I clutched a little nervously at my sleeves, exchanging frequent glances with the other student as we waited for the attending to pull up the patient’s records. We are student observers in the hospital and no two days are the same. What would happen today? Something always did. There is something indescribably exciting about rounds, like reading a brilliant book for the first time. And with shadowing, every time is a different story; you just need to be there for it. My feverish energy could also have been due to the two large iced lattes I had quickly downed on my way to the hospital. Rounds start early, but it’s a small price to pay for the experience.
“She’s a new admission?” The attending was asking the nurse practitioner – NP for short.
“Just came in, complaints of blurry and double vision, she’s getting an MRI this morning.”
“But only in one eye? It could be a nerve problem.”
“Not sure, I guess we still have to figure it out.”
“It could be a sixth nerve palsy. Do you remember what the sixth nerve does?” the attending asked us.
We certainly didn’t know, and waited eagerly for the answer.
Essentially, this is what he said: when you look left or right, both of your eyes move in that direction. The sixth nerve acts like a sort of pulley that draws your right eye to the right or your left eye to the left. It sounded fascinating, and I made a mental note to Google the sixth nerve as soon as I got out.
The patient smiled at us as we came in, including my friend and me in her welcome. I smiled back; I always worry that a patient will ask why I’m there. What is my purpose on the team? Our attendings always introduce us, letting the patients know we are there to learn, asking them if it would be alright if we observe. We hadn’t been denied before, but I often wonder how they feel about being a subject of teaching. It’s a huge gift that our thank yous, whenever we leave a room, don’t seem to cover.
“Mrs B, could you do me favour and follow my finger? With just your eyes?”
I watched the attending move his finger before the patient’s face. Her eyes moved left in tandem, but when they meant to follow his finger to the right, only the left eye made the full turn. I saw the attending give an infinitesimal nod to the nurse practitioner.
When we left the room, the NP said, “It looks like a classic sixth nerve palsy. That was a pretty good test in there.”
“So, if the MRI is clear, can we have her go home, and handle this as an outpatient case?”
“It’s been going on for a while and she still functions alright, but it would be a disaster if she was going down some stairs and accidentally looked through that eye.”
“Yeah, we definitely don’t want that. Let’s have someone from Physical Therapy come in and take a look.”
The attending turned to us, and said, “See, that’s why it’s good to have more than one set of eyes on a case.”
My experiences while shadowing have proven this to be true. I’ve learned that the practice of medicine is not a solitary one. Instead, it is a network of people who make up the treatment team, each one an intrinsic, invaluable part of the web.
I recently had the opportunity to go the American Society of Clinical Oncology conference where a physician, Dr. Michael E. Porter, spoke about healthcare, patient outcomes and the varying roles of healthcare providers in achieving those outcomes. One thing in particular that he said struck me: “We have to be part of the team that jointly accepts the responsibility for all aspects of care.” It was a clear argument for cohesiveness in the clinical team, where each person is a vital member.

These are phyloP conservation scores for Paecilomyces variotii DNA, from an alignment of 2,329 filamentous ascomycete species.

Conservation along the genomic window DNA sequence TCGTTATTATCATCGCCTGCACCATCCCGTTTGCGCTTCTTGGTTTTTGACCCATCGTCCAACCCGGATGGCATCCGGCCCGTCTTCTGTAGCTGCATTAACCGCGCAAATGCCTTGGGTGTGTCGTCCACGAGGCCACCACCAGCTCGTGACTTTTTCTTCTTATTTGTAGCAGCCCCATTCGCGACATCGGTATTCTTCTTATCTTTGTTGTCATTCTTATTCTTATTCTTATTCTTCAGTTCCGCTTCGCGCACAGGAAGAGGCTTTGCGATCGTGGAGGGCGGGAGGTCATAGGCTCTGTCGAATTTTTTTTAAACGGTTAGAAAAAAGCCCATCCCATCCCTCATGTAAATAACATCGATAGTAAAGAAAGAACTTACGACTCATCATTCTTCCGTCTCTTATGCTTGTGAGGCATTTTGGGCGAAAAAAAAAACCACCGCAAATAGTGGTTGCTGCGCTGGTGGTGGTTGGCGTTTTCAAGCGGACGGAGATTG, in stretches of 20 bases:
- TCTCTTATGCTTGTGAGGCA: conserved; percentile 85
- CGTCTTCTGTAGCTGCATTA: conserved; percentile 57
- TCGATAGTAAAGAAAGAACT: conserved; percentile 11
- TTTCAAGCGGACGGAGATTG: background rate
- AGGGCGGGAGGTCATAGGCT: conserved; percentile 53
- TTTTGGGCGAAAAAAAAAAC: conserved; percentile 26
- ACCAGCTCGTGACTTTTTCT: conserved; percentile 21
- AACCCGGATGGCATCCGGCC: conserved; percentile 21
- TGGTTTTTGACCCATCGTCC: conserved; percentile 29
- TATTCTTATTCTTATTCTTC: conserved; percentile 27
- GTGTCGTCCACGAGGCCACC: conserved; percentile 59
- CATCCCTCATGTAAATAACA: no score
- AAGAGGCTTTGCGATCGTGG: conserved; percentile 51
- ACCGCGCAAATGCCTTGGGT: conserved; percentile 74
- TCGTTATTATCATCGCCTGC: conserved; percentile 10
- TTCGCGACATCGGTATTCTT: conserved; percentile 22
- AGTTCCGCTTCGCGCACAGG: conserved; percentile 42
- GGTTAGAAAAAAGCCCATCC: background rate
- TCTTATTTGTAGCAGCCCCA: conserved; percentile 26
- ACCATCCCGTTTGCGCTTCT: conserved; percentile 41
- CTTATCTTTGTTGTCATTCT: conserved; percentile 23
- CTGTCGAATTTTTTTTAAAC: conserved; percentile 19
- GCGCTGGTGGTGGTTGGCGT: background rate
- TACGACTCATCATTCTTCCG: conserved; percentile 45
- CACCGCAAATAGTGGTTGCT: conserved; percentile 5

Today I saw, that while the physician did take unquestionable leadership of the team, he needed the support of the nurse practitioners. And the ultimate assessment of the patient was only complete with the additional reports from the consulting specialists. The care of the patient was only as whole as the work of all members of the team: the hospitalist who had completed her admission, the phlebotomists who had completed her lab work, the MRI technicians who had completed her scan, the radiologist who had read it. The medical team is built on a foundation of trust and an understanding that one person cannot do it all.
I couldn’t resist wondering what it will be like to play such a role, to be part of the team that takes responsibility for a patient’s care. I am lucky to see, so early in my medical journey, how such a team functions. It puts secondary application essays that inquire about teamwork into perspective; I’ve seen, in medicine, that being able to work in a team is essential.
About Ogochukwu Ezeoke
Born in Lagos, Nigeria, Ogochukwu and her family immigrated to the United States in 2004. Following her graduation in 2011, with a Bachelor of Science in Cell and Molecular Biology, she accepted a Research Study Assistant position at Memorial Sloan Kettering Cancer Center where she coordinated clinical trials for the development of melanoma and sarcoma therapies. In addition, she continued her research with Dr. Joy Chukwujindu, on the study of pharmacovigilance in western Africa. Ogochukwu has published two novels, which are the beginning of a coming of age series. Her novels, “The Life and Times of Elizabeth and the Duchess,” and “The Life and Times of the Heir and the Keeper,” chronicle the adventures of two teens in the fictional Caspian University. Ogochukwu prepares to begin medical school this fall in the Class of 2019, at SUNY Upstate Medical University. While keeping an open mind to the many paths available in medicine, it is her hope to play an active role in the investigation of rare cancers, and in the development of focused therapies, through clinical research.